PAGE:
Photograph of a public art installation at Portland State University that acknowledged how many people had been killed in the Iraq war at that time. Each red flag represented 5 Americans killed. Each white flag represented 5 Iraqis killed.
Wake by Carrie Iverson. Features images of American soldiers killed in Iraq.
Photograph of an ongoning installation on Peaks Island, ME. Each strip of plastic has the name and age of a soldier killed in Iraq.Art student Tom Bylander created an installation in response to the 3rd anniversary of the war in Iraq. He attached an American 25 cent piece is on each eye of each skull which added up to $500 worth of quarters.
What is your opinion of protest art-- specifically protest art involving the war in Iraq? In recent years there have been several mainstream exhibits dedicated to the exploration of war and concerns in Iraq. There have also been a number of anti-war protests involving the utilization of art on college campuses throughout the United States-- hundreds of installations involving the number of service people killed. Many art students have focused on the issue for school exhibits. With this in mind I ask the following questions: Do you think that protest art has the power to sway opinions about war? Or would you say that these works do little to change opinions as far as war is concerned? Do these works make a difference? Do they make an impact? If not, why?
Concerning the men and women serving in Iraq... should the morale of service men and women on leave and on the war front be considered when these works are displayed in public? After all, they realize the death in Iraq-- they see it daily. With that said, do they need to be reminded of it when on leave or by an image sent to them from someone back home? Should we be concerned that they may become disheartened upon viewing these public works while on leave or upon learning about them while serving actively in Iraq? Should these works be seen as supporting these men and women or do they cast doubt on what they have fought for? Where does responsibility fall concerning this issue?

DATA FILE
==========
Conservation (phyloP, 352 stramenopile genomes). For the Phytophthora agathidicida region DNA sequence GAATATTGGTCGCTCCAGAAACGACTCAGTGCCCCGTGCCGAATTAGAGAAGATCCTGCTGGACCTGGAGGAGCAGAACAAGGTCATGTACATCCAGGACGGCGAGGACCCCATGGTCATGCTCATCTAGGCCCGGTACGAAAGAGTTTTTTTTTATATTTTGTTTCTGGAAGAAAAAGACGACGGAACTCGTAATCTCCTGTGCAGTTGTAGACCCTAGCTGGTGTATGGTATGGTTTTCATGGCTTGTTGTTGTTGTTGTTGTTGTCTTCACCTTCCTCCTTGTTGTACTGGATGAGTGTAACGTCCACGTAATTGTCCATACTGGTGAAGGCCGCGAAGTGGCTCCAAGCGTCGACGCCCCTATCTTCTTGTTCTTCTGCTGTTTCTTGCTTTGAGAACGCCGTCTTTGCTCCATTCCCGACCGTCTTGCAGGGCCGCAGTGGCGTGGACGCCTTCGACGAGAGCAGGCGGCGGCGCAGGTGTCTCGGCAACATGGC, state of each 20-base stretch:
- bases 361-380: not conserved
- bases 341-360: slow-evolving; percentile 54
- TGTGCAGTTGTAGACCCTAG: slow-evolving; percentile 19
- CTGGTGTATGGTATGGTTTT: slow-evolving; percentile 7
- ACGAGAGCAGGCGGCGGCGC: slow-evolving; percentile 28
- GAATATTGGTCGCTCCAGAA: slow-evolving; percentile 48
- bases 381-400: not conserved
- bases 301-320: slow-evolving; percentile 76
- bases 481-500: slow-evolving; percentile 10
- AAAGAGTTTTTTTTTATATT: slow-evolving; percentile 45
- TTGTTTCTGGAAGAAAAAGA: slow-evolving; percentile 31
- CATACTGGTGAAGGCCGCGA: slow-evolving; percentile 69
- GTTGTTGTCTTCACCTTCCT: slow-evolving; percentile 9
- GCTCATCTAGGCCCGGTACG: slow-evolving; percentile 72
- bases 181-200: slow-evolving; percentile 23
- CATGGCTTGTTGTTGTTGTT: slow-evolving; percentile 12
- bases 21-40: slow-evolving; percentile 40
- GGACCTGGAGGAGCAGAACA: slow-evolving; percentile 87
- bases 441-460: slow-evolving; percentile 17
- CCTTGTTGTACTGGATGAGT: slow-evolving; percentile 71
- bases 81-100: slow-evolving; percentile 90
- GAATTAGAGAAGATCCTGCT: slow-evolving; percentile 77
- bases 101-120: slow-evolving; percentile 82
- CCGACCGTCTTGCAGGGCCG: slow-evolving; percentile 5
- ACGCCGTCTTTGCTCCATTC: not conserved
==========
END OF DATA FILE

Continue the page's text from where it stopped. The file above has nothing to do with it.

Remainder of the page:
I ask these questions because a good friend of mine recently came home from the war. He was offended that a local college had allowed the creation of a protest installation, similar to the images included in this article, in a high traffic public area and that the college had allowed certain student groups to hold politically driven rallies in the location. He learned that one of the rallies near the installation involved chants of “No more babies killed by our guns in Iraq!” and other chants that made assumptions about the intentions of the men and women serving in Iraq instead of the intentions of the US government. It troubled him.
One night while having a few drinks he discussed protest art and rallies involving protest art with me. I took the position that such works and events are protected by the constitution and that the people organizing the installations and rallies have that choice. He looked at me and said, “I chose to serve. I did not choose the war. And you guys wonder why there are so many suicides in Iraq”. Needless to say, his words have stuck in my mind. Are there ethical issues that we should be answering and responsible for aside from securing the right to create these works and to use them within the context of a rally? What say you?
Detail of Mission Accomplished, by Feizal Valli. The installation contains a toy soldier for each American killed in Iraq.
Take care, Stay true,